Six years ago vast areas of Indonesia caught fire after an unusually dry phase in the El Niño – Southern Oscillation (ENSO). Burning forest and peat deposits swathed a vast area in smoke, but another alarming aspect was the greatest addition of carbon dioxide to the atmosphere in half a century. Such a wildfire on a global scale is thought to have marked the end of the Mesozoic, perhaps triggered by the K-T impact event and encouraged by higher oxygen content in the atmosphere. Present oxygen levels seem to be at a balance that staves off spontaneous combustion of green vegetation, but only a few percent more would render vegetation much more prone to bursting into flame. The end of the Palaeocene involved a sudden global warming that coincides with a decrease in the proportion of 13C in marine carbonates. Since photoynthesis, at the base of the trophic pyramid, favours light 12C, such a negative d13C “spike” is generally ascribed to an unusually high release of organic carbon to the environment. The end-Palaeocene warming may have resulted from a massive release of methane from gas-hydrate buried in shallow seafloor sediments (See Methane hydrate – more evidence for the ‘greenhouse’ time bomb and Plankton and the end of the Palaeocene-Eocene global warming August and October 2000 issues of EPN). However, massive burning of living biomass could also produce the carbon-isotope signal. Telling the two mechanisms apart requires information from other organic-related cycles. One key is comparing the carbon- and sulphur-isotopic records that enables the place in which carbon had been stored geologically. For marine burial, the effect of aerobic bacteria that completely oxidises hydrocarbons back to carbon dioxide and water needs to have been suppressed. Periods of massive marine carbon burial coincide with oceanic anoxia episodes, when anaerobic bacteria beneath the seafloor reduce dissolved sulphate ions to sulphides, thereby depositing lots of iron sulphide (pyrite) in black organic mudrocks. This sequesters sulphur that is depleted in 32S into marine sediments, so that the marine carbon- and sulphur-isotope records fluctuate in a clearly related way. During the Palaeocene this relationship is absent, while overall the carbon isotopes do signify progressive burial of organic carbon. The decoupling of the two cycles points to carbon burial on the continents, forming peat and eventually coal deposits.
Playing games on Snowball Earth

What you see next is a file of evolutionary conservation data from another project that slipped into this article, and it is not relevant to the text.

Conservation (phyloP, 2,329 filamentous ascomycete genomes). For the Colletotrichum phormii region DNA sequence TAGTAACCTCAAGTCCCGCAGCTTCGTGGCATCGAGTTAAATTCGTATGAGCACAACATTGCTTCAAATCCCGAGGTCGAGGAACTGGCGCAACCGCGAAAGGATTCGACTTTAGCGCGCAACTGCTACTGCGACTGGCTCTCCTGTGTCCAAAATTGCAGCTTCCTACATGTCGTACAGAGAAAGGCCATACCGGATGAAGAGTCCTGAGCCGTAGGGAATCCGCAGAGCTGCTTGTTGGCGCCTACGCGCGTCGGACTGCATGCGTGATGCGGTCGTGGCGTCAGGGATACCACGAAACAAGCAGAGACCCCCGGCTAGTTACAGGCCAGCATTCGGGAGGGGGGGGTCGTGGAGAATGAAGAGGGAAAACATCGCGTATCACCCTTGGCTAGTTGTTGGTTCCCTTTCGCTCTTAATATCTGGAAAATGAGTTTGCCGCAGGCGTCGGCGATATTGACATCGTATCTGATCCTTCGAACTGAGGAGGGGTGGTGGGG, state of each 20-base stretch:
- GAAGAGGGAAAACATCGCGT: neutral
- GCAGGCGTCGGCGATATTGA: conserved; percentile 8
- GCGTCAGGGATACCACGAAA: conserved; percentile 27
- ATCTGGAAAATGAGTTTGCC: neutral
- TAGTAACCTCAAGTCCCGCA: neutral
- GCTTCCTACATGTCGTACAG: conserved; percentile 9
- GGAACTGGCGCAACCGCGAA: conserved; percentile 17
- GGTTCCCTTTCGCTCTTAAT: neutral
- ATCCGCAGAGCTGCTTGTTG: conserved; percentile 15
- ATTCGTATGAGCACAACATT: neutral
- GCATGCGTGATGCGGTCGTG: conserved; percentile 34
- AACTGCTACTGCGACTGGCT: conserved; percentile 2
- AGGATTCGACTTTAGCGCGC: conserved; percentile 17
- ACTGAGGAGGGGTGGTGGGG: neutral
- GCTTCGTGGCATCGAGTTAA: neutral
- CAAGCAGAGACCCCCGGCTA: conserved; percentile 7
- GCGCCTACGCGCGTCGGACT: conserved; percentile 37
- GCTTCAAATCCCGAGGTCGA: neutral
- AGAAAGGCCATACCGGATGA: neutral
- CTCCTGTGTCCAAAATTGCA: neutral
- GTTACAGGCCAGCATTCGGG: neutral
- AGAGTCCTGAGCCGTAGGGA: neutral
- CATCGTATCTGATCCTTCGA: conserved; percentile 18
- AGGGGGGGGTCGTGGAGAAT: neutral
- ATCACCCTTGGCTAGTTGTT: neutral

For as long as anyone can remember there has been a parade of geoscientific bandwagons in town. Three of the floats today carry banners saying, “Snowball Earth”, “Climate models” and “continental erosion and CO2 drawdown”. Of course there is serious science aboard each, but they are getting overcrowded, especially as separate bands try to jump from one to another. When it sometimes seems, as now, that the “next Big Thing” is some way off, we get the unseemly spectacle of some bands trying to straddle two or even several of the wagons. Three is quite a feat, yet the 18 March 2004 issue of Nature contains perhaps not a vast human pyramid, but at least a tetrahedron of the genre (Donnadieu, Y. et al. 2004. A “snowball Earth” climate triggered by continental break-up through change in runoff. Nature, v. 428, p. 303-306). From about 1100 to 750 Ma ago, the bulk of continental lithosphere was gathered in a supercontinent known as Rodinia (from the Russian for “Mother Earth”). By analogy with modern Eurasia, and the stratigraphic record from the Phanerozoic Pangaea supercontinent, the centre of Rodinia would almost certainly have been dry, being so far from the ocean. Break-up of that continental mass would also probably have allowed moist maritime air to penetrate over a larger proportion of the fragments. The hypothesis that Donnadieu and colleagues try to test using linked geochemical and climate models is that such a tectonic change would increase continental weathering and reduce the “greenhouse” effect. The weak acid formed by solution of carbon dioxide in rain water can provide hydrogen ions to break down silicate minerals. The reactions contribute bicarbonate and soluble metal ions to surface and subsurface water. Ultimately, both reach the oceans and contribute to its chemistry. If conditions are suitable, calcium ions in particular combine with bicarbonate to precipitate calcium carbonate on the ocean floor, either through the action of organisms or inorganically. The two chemical equilibria involved result in a net burial of one carbon atom out of the two involved in the weathering, thereby drawing down carbon dioxide from the atmosphere. The climate model used in their cyber-experiment resolves the Neoproterozoic Earth into cells that are 10 x 10 degrees (about 100 thousand km2) and considers Rodinia at 800 Ma and the result of its break-up at 750 Ma, the time of the first good evidence for extensive low-latitude glaciation. The results, after some tinkering, suggest that increased continental weathering could have reduced CO2 levels to 250 parts per million. Taking account of a 6% less energetic Sun at the time, this would have produced sufficient cooling for ice caps to exist to sea level at the equator. So, taken at face value, the hypothesis seems plausible. However, there are major snags. First, in a mere 50 million years their model sees continental dispersion on a scale that has not yet happened to Pangaea in about 200 Ma of Phanerozoic time. Second, since continental area remains constant, the proportion of rainfall, and therefore weathering and runoff, involving continental crust also stays fixed. Third, continental weathering refers to the crystalline part of its crust, in which there are unstable minerals, such as feldspars, that can do the chemical trick. We have little idea how much of the continents at that time was veneered by sediments that are the products of earlier chemical weathering, and contribute nothing to the process. Exposing such deep crust depends to a large extent on mountain building, which continental extension does not encourage. Fourth, carbon dioxide is not the only source of hydrogen ions that are involved in weathering, especially as much of it goes on in groundwater – bacterial action and oxidation of iron sulphides create much more acid conditions that rainwater. Fifth, and most important, where is the complementary geochemical evidence? Feldspars of the continental crust, on which the hypothesis mainly rests, have high contents of rubidium compared with their oceanic counterparts, and they are old. Much of Rodinia was underpinned by crust formed as far back as 4 billion years ago. Prolonged decay of 87Rb to radiogenic 87Sr makes the strontium isotopes of continental material very different from those of the ocean floor – it has a much higher 87Sr/86Sr ratio. Since soluble strontium would be released to runoff by continental weathering, that signature makes its way to the ocean and should pop up in marine carbonates. Although the ocean strontium isotopes in the Neoproterozoic did rise a little, it did not peak until the very end. In fact, the details show that the periods around supposed “snowball” conditions involved downturns in radiogenic strontium supply to the oceans. Whatever the model suggests, all that it amounts to is the equivalent of a table-top train set